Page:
A mutation in keratin 18 that causes caspase-digestion resistance protects homozygous transgenic mice from hepatic apoptosis and injury
Journal of Cell Science
Cytoskeletal keratin 18 (K18) undergoes caspase-mediated digestion during apoptosis, which leads to dramatic disassembly of keratin filaments. We studied the significance of K18 caspase digestion in a mouse model and generated transgenic mice expressing the human K18 caspase digestion-resistant double-mutant K18-D238/397E in a mouse (m) K18-null background, and compared their response to injury mediated by administration of antibody against tumor necrosis factor receptor superfamily member 6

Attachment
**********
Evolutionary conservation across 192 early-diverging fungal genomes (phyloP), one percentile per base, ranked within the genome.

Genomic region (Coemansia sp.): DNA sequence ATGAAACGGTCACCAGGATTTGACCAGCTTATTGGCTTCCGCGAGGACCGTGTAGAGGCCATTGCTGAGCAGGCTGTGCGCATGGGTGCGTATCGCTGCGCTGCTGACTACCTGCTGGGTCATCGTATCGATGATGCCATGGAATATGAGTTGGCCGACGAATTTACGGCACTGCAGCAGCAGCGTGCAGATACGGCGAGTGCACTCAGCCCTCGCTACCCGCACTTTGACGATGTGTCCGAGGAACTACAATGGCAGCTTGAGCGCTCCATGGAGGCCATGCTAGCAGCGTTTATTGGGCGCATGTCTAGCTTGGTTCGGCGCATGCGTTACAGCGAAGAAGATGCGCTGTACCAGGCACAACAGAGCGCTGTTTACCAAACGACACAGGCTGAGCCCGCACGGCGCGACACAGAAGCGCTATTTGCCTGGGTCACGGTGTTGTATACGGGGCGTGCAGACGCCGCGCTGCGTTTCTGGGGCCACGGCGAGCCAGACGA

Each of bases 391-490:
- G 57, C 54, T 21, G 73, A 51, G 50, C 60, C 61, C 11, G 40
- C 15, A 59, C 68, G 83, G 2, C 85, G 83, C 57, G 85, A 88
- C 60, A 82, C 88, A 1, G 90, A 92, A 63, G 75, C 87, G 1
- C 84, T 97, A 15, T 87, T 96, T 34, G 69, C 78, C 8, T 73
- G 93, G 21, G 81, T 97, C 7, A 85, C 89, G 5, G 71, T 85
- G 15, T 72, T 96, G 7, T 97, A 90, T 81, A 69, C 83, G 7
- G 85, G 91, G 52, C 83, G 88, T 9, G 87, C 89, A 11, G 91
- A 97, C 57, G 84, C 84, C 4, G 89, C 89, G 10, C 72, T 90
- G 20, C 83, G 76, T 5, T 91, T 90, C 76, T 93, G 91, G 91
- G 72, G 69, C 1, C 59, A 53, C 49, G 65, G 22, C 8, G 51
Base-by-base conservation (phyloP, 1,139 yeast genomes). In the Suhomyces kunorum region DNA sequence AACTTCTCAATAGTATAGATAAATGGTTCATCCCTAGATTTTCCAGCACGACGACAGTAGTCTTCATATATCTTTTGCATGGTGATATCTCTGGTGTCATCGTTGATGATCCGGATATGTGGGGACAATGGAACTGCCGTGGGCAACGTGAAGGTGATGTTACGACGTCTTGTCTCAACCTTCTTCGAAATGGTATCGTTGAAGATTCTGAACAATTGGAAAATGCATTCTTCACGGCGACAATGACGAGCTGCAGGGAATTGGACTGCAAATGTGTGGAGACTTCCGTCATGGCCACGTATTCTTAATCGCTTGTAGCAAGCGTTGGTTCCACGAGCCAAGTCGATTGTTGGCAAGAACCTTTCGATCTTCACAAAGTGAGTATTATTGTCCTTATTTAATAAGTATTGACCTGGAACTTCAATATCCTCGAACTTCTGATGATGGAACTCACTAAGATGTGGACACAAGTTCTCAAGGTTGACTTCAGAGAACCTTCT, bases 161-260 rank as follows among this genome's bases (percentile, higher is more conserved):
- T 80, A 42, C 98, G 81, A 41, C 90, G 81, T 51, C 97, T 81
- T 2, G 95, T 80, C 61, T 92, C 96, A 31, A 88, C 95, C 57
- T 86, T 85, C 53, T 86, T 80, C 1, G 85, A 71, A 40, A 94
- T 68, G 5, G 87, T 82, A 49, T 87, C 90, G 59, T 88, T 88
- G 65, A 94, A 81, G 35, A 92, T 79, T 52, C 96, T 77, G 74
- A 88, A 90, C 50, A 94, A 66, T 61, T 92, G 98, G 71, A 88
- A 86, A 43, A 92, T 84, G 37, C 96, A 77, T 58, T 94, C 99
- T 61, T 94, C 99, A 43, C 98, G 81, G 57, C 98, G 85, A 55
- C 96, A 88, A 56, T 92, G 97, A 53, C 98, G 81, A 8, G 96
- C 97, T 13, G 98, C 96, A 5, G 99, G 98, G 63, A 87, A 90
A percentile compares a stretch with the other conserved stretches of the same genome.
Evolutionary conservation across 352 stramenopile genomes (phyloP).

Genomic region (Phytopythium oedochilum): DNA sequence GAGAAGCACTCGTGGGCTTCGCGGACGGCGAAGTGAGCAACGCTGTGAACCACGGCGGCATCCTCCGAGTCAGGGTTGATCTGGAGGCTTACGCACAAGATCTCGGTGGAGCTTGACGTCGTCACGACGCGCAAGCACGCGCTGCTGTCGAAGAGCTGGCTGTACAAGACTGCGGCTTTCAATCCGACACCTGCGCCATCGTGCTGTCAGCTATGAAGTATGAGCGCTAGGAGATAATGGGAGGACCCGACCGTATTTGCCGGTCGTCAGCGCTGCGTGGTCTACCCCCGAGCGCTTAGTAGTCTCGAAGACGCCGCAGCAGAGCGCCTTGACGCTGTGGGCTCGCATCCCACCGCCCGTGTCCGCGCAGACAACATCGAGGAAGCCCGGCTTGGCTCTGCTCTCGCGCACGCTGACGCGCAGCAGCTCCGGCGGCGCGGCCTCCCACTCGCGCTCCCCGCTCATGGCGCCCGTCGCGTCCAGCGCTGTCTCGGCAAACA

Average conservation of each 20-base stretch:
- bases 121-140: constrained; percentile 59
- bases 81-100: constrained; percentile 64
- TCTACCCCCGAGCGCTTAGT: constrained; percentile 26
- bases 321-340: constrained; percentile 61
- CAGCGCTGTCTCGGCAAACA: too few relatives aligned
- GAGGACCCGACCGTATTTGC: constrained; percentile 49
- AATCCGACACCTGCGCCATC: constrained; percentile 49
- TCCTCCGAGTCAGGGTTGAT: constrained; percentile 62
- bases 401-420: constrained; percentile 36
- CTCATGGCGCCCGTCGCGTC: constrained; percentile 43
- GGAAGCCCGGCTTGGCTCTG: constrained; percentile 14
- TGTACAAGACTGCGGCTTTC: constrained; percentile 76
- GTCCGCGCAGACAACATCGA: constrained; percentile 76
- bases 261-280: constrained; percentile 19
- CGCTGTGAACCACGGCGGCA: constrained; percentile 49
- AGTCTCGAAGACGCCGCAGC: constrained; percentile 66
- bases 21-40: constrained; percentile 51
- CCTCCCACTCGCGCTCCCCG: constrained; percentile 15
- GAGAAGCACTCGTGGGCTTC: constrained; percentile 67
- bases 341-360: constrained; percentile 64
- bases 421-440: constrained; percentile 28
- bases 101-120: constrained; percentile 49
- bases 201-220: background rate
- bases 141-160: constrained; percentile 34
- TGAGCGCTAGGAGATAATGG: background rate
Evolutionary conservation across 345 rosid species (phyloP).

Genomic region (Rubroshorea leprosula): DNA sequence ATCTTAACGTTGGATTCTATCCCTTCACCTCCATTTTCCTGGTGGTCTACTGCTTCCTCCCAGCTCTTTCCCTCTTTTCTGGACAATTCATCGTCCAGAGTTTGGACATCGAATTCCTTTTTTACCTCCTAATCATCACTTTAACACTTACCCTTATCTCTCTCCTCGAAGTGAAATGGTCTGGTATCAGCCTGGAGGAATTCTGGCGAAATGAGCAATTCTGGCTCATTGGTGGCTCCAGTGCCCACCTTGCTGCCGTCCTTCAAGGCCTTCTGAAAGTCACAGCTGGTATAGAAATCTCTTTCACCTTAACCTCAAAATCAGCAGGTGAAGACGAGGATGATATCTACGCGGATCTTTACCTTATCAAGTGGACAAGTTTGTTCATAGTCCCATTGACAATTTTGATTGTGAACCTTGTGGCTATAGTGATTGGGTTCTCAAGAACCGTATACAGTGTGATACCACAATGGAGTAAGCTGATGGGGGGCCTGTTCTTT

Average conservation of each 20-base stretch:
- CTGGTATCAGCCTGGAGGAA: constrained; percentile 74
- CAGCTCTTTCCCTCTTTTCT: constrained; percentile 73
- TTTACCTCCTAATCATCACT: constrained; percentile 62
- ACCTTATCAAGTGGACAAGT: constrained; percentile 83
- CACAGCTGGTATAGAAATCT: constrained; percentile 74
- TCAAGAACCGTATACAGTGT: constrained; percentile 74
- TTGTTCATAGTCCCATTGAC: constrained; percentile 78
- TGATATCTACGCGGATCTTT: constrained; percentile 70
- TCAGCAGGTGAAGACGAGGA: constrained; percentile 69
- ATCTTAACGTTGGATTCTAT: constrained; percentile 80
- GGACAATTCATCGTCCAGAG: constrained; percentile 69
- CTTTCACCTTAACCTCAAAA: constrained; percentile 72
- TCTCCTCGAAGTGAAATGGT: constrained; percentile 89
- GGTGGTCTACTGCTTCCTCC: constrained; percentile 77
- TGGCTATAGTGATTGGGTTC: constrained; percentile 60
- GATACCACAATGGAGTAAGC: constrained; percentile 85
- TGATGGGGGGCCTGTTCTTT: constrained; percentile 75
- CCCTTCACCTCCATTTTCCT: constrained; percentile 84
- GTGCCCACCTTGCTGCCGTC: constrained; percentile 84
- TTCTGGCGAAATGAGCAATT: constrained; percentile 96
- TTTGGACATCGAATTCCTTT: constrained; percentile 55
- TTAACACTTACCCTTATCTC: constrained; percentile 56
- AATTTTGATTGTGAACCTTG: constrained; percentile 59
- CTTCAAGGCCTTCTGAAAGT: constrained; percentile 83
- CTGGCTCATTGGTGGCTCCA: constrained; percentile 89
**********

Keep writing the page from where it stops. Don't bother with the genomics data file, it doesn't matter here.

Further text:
... rfamily member 6 (Fas), anti-FasAb. Notably, K18-D238/ 397E;mK18-null mice were significantly more resistant to anti-FasAbinduced injury as compared with K18-WT;mK18-null mice (23% vs 57% lethality, respectively; P<0.001). The same applied when the toxin microcystin-LR (MLR) was used to induce liver injury, i.e. lethality of K18-D238/397E;mK18-null mice in response to MLR treatment was reduced compared with the control mouse strain. The lesser rate of apoptosis in K18-D238/397E;mK18-null livers is associated with delayed degradation and, thus, sustained activation of cell-survival-related protein kinases, including stress-activated protein kinases and the NF-κB transcription factor, up to 6-8 h after administration of anti-FasAb. However, activation of the kinases and NF-κB in K18-WT-reconstituted livers decreases dramatically 8 h after anti-FasAb administration. In addition, the D238/397E double-mutation results in prolonged stability of K18 protein in transfected cells and transgenic livers. Therefore, our results show that the caspase digestion-resistant K18 helps to maintain keratin filament organization and delays apoptosis, thereby resulting in protection from liver injury.